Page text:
— On Wednesday, Zelensky attended a summit in Albania aimed at bolstering Balkan support for Ukraine’s fight against Russia, according to AP News. The Ukrainian leader said all states in the region are “worthy” of becoming members of NATO and the European Union, which “have provided Europe with the longest and most reliable era of security and economic development.”
— Western officials were in talks with the Kremlin for a prisoner swap involving Russian dissident Alexei Navalny prior to his death in a Russian prison camp in February, though no formal offer had yet been made, according to Politico. This account contrasts with the one given by Navalny’s allies, who claimed that Putin had killed the opposition leader in order to sabotage discussions that were nearing a deal. Navalny’s sudden death has led to speculation about whether Russian officials may have assassinated him, though no proof has yet surfaced to back up this claim. There is, however, little doubt that the broader deterioration of the dissident’s health was related to the harsh conditions he was held under.
U.S. State Department news:
In a Tuesday press conference, State Department spokesperson Matthew Miller said the situation on the frontlines in Ukraine is “extremely serious.” “We have seen Ukrainian frontline troops who don’t have the ammo they need to repel Russian aggression. They’re still fighting bravely. They’re still fighting courageously,” Miller said. “They still have armor and weapons and ammunition they can use, but they’re having to ration it now because the United States Congress has failed to act.”
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Janet Yellen, United States Secretary of the Treasury. (Reuters)
On Tuesday, U.S. Treasury Secretary Janet Yellen strongly endorsed efforts to tap frozen Russian central bank assets in order to continue to fund Ukraine.
“There is a strong international law, economic and moral case for moving forward,” with giving the assets, which were frozen by international sanctions following Russia’s 2022 invasion of Ukraine, to Kyiv, she said to reporters before a G7 meeting in San Paulo.
Furthermore on Wednesday, White House national security communications adviser John Kirby urged the use of these assets to assist the Ukrainian military.
This adds momentum to increasing efforts on Capitol Hill to monetize the frozen assets to assist the beleaguered country, including through the “REPO Act,” a U.S. Senate bill which was criticized by Senator Rand Paul (R-Ky.) in a recent article here in Responsible Statecraft. As Paul pointed out, spending these assets would violate international law and norms by the outright seizure of sovereign Russian assets.
In the long term, this will do even more to undermine global faith in the U.S.-led and Western-centric international financial system. Doubts about the system and pressures to find an alternative are already heightened due to the freezing of Russian overseas financial holdings in the first place, as well as the frequent use of unilateral sanctions by the U.S. to impose its will and values on other countries.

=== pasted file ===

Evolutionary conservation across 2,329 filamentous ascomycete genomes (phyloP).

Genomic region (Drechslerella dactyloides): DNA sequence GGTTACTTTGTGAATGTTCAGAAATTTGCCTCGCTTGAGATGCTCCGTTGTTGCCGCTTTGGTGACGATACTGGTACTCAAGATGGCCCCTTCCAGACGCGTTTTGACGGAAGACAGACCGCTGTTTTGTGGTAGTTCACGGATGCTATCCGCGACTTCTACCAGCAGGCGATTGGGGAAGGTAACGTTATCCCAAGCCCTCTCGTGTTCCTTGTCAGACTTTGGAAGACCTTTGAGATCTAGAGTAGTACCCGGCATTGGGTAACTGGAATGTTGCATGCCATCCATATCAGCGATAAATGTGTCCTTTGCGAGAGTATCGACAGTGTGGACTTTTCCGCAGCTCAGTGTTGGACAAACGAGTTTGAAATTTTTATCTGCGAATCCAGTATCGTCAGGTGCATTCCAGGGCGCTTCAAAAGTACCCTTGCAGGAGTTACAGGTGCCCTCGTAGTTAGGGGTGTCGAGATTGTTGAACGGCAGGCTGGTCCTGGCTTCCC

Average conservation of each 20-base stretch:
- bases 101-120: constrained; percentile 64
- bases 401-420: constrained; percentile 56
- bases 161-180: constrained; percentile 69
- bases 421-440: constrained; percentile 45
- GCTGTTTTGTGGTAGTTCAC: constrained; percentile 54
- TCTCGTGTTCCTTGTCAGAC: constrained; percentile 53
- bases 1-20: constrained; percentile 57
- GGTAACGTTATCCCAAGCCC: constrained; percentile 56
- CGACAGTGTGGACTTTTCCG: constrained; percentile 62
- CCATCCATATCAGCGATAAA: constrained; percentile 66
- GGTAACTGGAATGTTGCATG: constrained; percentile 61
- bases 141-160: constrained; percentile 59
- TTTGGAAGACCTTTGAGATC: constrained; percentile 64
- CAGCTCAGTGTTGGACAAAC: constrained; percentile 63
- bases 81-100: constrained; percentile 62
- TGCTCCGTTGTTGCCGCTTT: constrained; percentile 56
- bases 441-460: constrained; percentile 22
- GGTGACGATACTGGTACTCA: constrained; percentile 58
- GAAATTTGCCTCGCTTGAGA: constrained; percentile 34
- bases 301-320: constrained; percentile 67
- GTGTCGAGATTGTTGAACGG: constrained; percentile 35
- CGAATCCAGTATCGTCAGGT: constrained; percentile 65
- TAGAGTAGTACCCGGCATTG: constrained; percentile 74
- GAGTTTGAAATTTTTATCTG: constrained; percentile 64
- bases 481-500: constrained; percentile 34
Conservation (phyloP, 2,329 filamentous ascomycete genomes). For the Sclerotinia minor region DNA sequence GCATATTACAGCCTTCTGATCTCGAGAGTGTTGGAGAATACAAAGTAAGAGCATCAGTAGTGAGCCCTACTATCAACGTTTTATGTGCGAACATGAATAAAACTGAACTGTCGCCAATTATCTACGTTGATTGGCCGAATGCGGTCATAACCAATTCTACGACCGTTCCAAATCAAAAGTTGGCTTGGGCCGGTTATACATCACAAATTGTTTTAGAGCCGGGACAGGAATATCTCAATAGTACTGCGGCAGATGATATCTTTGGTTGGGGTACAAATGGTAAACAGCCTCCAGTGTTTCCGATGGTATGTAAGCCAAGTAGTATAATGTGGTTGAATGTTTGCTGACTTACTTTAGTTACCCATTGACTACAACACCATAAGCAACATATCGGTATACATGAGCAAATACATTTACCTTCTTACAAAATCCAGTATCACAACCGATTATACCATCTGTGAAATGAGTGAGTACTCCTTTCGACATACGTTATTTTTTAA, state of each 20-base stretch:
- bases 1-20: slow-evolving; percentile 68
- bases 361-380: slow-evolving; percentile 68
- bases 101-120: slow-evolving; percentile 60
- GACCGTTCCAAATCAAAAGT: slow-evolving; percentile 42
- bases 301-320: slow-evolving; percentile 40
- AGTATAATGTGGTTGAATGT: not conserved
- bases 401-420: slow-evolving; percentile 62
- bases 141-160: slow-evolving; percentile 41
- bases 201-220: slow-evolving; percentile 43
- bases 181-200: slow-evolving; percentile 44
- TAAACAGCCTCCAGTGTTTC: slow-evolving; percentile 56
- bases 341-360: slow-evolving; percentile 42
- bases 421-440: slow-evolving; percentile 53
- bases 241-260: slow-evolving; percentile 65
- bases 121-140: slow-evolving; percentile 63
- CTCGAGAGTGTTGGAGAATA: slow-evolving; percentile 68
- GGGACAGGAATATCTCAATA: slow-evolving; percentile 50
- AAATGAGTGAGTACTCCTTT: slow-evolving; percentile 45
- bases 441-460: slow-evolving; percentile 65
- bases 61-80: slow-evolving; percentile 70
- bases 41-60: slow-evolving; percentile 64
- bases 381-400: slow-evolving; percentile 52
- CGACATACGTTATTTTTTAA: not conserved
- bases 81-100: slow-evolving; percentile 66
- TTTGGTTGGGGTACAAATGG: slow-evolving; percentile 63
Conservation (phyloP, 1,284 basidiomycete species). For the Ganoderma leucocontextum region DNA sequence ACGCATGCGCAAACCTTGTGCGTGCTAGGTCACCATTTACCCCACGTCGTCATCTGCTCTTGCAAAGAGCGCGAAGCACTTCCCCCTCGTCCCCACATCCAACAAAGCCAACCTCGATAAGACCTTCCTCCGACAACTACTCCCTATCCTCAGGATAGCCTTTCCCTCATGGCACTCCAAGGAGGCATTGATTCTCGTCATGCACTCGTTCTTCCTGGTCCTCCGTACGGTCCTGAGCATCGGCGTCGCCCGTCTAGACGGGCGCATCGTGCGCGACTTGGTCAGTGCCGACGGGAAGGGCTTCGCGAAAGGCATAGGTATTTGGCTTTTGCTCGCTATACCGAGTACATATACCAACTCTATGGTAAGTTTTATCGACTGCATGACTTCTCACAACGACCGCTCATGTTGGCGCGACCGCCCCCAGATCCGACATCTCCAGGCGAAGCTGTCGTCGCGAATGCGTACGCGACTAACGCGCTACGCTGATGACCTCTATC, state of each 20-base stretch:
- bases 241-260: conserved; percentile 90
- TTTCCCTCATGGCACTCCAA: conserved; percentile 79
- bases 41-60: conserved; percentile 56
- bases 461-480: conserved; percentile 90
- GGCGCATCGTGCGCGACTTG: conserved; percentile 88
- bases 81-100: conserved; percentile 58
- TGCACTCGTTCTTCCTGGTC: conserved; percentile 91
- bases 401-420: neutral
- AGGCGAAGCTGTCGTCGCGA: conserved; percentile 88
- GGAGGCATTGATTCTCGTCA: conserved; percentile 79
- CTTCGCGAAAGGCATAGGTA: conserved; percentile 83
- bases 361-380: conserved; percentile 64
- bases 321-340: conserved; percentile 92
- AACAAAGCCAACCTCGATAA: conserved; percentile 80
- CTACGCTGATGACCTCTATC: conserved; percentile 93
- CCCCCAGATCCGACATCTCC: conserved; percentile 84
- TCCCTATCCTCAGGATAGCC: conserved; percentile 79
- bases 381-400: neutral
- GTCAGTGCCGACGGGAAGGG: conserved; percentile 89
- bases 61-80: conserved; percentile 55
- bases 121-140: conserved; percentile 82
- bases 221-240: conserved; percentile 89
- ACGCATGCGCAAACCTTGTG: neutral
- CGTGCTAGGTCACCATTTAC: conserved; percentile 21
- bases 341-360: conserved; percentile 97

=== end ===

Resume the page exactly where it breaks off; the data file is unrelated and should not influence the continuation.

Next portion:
The amount of money involved here is considerable. Over $300 billion in Russian assets was frozen, mostly held in European banks. For comparison, that’s about the same amount as the entirety of Western aid committed from all sources to Ukraine since the beginning of the war in 2022 — around $310 billion, including the recent $54 billion in 4-year assistance just approved by the EU.
Thus, converting all of the Russian assets to assistance for Ukraine could in theory fully finance a continuing war in Ukraine for years to come. As political support for open-ended Ukraine aid wanes in both the U.S. and Europe, large-scale use of this financing method also holds the promise of an administrative end-run around the political system.
But there are also considerable potential downsides, particularly in Europe. European financial institutions hold the overwhelming majority of frozen Russian assets, and any form of confiscation could be a major blow to confidence in these entities. In addition, European corporations have significant assets stranded in Russia which Moscow could seize in retaliation for the confiscation of its foreign assets.
Another major issue is that using assets to finance an ongoing conflict will forfeit their use as leverage in any peace settlement, and the rebuilding of Ukraine. The World Bank now estimates post-war rebuilding costs for Ukraine of nearly $500 billion. If the West can offer a compromise to Russia in which frozen assets are used to pay part of these costs, rather than demanding new Russian financing for massive reparations, this could be an important incentive for negotiations.
In contrast, monetizing the assets outside of a peace process could signal that the West intends to continue the conflict indefinitely.
In combination with aggressive new U.S. sanctions announced last week on Russia and on third party countries that continue to deal with Russia, the new push for confiscation of Russian assets is more evidence that the U.S. and EU intend to intensify the conflict with Moscow using administrative mechanisms that won’t rely on support from the political system or the people within them.